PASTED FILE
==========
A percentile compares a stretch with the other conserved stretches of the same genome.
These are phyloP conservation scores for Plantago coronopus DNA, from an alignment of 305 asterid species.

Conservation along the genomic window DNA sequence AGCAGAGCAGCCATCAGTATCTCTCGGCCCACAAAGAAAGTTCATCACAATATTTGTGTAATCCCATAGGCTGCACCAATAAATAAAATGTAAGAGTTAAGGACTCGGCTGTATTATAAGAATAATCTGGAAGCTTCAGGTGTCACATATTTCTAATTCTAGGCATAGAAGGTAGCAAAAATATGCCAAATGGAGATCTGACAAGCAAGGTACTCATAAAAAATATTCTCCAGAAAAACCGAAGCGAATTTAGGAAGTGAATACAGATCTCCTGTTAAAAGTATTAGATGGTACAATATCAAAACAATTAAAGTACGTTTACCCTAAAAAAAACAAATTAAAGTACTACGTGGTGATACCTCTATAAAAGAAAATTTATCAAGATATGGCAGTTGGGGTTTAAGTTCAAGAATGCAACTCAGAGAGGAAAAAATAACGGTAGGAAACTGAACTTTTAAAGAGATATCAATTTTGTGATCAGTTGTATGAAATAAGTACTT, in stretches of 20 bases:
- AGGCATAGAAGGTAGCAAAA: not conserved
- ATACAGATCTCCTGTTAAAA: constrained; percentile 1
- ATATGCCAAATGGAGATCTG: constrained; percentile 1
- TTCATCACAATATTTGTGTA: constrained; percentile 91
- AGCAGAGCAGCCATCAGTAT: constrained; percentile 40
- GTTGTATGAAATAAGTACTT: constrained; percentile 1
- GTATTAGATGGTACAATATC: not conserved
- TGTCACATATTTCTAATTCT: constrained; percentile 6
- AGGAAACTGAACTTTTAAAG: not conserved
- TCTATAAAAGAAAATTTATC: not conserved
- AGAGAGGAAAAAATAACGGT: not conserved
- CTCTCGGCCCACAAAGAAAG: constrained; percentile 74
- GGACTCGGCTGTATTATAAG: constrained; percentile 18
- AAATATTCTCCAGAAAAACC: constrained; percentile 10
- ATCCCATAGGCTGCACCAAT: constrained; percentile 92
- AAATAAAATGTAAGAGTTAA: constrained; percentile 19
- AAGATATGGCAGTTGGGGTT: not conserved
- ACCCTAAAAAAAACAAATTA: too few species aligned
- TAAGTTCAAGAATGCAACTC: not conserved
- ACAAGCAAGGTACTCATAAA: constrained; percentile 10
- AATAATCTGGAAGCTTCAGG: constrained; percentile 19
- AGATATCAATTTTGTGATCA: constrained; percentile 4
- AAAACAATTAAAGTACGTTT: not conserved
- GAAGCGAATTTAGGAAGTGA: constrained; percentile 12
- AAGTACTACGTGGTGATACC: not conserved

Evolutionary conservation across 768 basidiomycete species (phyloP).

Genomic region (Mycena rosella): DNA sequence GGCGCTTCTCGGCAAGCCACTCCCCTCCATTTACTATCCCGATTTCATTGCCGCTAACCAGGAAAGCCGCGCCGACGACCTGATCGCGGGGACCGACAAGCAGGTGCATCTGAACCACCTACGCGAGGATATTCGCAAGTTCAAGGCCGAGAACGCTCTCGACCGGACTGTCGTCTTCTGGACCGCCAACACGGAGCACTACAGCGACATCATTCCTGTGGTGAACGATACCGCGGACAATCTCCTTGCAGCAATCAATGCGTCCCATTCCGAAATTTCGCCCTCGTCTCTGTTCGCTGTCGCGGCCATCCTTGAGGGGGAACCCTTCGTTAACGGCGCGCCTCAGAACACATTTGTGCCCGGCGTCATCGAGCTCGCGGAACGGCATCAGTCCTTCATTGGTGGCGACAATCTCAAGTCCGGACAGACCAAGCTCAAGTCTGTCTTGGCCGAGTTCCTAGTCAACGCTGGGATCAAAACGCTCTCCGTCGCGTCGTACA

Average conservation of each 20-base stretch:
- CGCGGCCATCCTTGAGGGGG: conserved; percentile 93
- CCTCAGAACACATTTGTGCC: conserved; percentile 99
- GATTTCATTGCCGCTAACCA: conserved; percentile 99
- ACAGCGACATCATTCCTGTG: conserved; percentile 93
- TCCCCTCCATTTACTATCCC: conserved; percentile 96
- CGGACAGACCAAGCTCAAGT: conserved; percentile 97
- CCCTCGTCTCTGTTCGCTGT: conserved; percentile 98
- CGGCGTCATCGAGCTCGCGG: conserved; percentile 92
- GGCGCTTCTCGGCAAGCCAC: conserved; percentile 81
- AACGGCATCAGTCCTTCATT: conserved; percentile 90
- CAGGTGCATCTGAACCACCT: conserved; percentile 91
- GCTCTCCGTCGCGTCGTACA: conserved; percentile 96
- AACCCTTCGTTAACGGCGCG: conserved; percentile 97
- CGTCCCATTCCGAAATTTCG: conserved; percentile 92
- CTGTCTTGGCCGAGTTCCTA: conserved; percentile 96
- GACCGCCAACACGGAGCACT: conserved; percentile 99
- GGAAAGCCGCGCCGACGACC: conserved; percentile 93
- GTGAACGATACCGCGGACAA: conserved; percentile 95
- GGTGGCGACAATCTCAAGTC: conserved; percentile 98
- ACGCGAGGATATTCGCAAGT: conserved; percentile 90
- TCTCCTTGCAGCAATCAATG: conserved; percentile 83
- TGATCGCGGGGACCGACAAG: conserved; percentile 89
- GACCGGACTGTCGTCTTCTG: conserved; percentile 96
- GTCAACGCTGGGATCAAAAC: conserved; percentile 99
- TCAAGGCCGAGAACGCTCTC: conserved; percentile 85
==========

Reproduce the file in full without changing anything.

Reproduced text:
A percentile compares a stretch with the other conserved stretches of the same genome.
These are phyloP conservation scores for Plantago coronopus DNA, from an alignment of 305 asterid species.

Conservation along the genomic window DNA sequence AGCAGAGCAGCCATCAGTATCTCTCGGCCCACAAAGAAAGTTCATCACAATATTTGTGTAATCCCATAGGCTGCACCAATAAATAAAATGTAAGAGTTAAGGACTCGGCTGTATTATAAGAATAATCTGGAAGCTTCAGGTGTCACATATTTCTAATTCTAGGCATAGAAGGTAGCAAAAATATGCCAAATGGAGATCTGACAAGCAAGGTACTCATAAAAAATATTCTCCAGAAAAACCGAAGCGAATTTAGGAAGTGAATACAGATCTCCTGTTAAAAGTATTAGATGGTACAATATCAAAACAATTAAAGTACGTTTACCCTAAAAAAAACAAATTAAAGTACTACGTGGTGATACCTCTATAAAAGAAAATTTATCAAGATATGGCAGTTGGGGTTTAAGTTCAAGAATGCAACTCAGAGAGGAAAAAATAACGGTAGGAAACTGAACTTTTAAAGAGATATCAATTTTGTGATCAGTTGTATGAAATAAGTACTT, in stretches of 20 bases:
- AGGCATAGAAGGTAGCAAAA: not conserved
- ATACAGATCTCCTGTTAAAA: constrained; percentile 1
- ATATGCCAAATGGAGATCTG: constrained; percentile 1
- TTCATCACAATATTTGTGTA: constrained; percentile 91
- AGCAGAGCAGCCATCAGTAT: constrained; percentile 40
- GTTGTATGAAATAAGTACTT: constrained; percentile 1
- GTATTAGATGGTACAATATC: not conserved
- TGTCACATATTTCTAATTCT: constrained; percentile 6
- AGGAAACTGAACTTTTAAAG: not conserved
- TCTATAAAAGAAAATTTATC: not conserved
- AGAGAGGAAAAAATAACGGT: not conserved
- CTCTCGGCCCACAAAGAAAG: constrained; percentile 74
- GGACTCGGCTGTATTATAAG: constrained; percentile 18
- AAATATTCTCCAGAAAAACC: constrained; percentile 10
- ATCCCATAGGCTGCACCAAT: constrained; percentile 92
- AAATAAAATGTAAGAGTTAA: constrained; percentile 19
- AAGATATGGCAGTTGGGGTT: not conserved
- ACCCTAAAAAAAACAAATTA: too few species aligned
- TAAGTTCAAGAATGCAACTC: not conserved
- ACAAGCAAGGTACTCATAAA: constrained; percentile 10
- AATAATCTGGAAGCTTCAGG: constrained; percentile 19
- AGATATCAATTTTGTGATCA: constrained; percentile 4
- AAAACAATTAAAGTACGTTT: not conserved
- GAAGCGAATTTAGGAAGTGA: constrained; percentile 12
- AAGTACTACGTGGTGATACC: not conserved

Evolutionary conservation across 768 basidiomycete species (phyloP).

Genomic region (Mycena rosella): DNA sequence GGCGCTTCTCGGCAAGCCACTCCCCTCCATTTACTATCCCGATTTCATTGCCGCTAACCAGGAAAGCCGCGCCGACGACCTGATCGCGGGGACCGACAAGCAGGTGCATCTGAACCACCTACGCGAGGATATTCGCAAGTTCAAGGCCGAGAACGCTCTCGACCGGACTGTCGTCTTCTGGACCGCCAACACGGAGCACTACAGCGACATCATTCCTGTGGTGAACGATACCGCGGACAATCTCCTTGCAGCAATCAATGCGTCCCATTCCGAAATTTCGCCCTCGTCTCTGTTCGCTGTCGCGGCCATCCTTGAGGGGGAACCCTTCGTTAACGGCGCGCCTCAGAACACATTTGTGCCCGGCGTCATCGAGCTCGCGGAACGGCATCAGTCCTTCATTGGTGGCGACAATCTCAAGTCCGGACAGACCAAGCTCAAGTCTGTCTTGGCCGAGTTCCTAGTCAACGCTGGGATCAAAACGCTCTCCGTCGCGTCGTACA

Average conservation of each 20-base stretch:
- CGCGGCCATCCTTGAGGGGG: conserved; percentile 93
- CCTCAGAACACATTTGTGCC: conserved; percentile 99
- GATTTCATTGCCGCTAACCA: conserved; percentile 99
- ACAGCGACATCATTCCTGTG: conserved; percentile 93
- TCCCCTCCATTTACTATCCC: conserved; percentile 96
- CGGACAGACCAAGCTCAAGT: conserved; percentile 97
- CCCTCGTCTCTGTTCGCTGT: conserved; percentile 98
- CGGCGTCATCGAGCTCGCGG: conserved; percentile 92
- GGCGCTTCTCGGCAAGCCAC: conserved; percentile 81
- AACGGCATCAGTCCTTCATT: conserved; percentile 90
- CAGGTGCATCTGAACCACCT: conserved; percentile 91
- GCTCTCCGTCGCGTCGTACA: conserved; percentile 96
- AACCCTTCGTTAACGGCGCG: conserved; percentile 97
- CGTCCCATTCCGAAATTTCG: conserved; percentile 92
- CTGTCTTGGCCGAGTTCCTA: conserved; percentile 96
- GACCGCCAACACGGAGCACT: conserved; percentile 99
- GGAAAGCCGCGCCGACGACC: conserved; percentile 93
- GTGAACGATACCGCGGACAA: conserved; percentile 95
- GGTGGCGACAATCTCAAGTC: conserved; percentile 98
- ACGCGAGGATATTCGCAAGT: conserved; percentile 90
- TCTCCTTGCAGCAATCAATG: conserved; percentile 83
- TGATCGCGGGGACCGACAAG: conserved; percentile 89
- GACCGGACTGTCGTCTTCTG: conserved; percentile 96
- GTCAACGCTGGGATCAAAAC: conserved; percentile 99
- TCAAGGCCGAGAACGCTCTC: conserved; percentile 85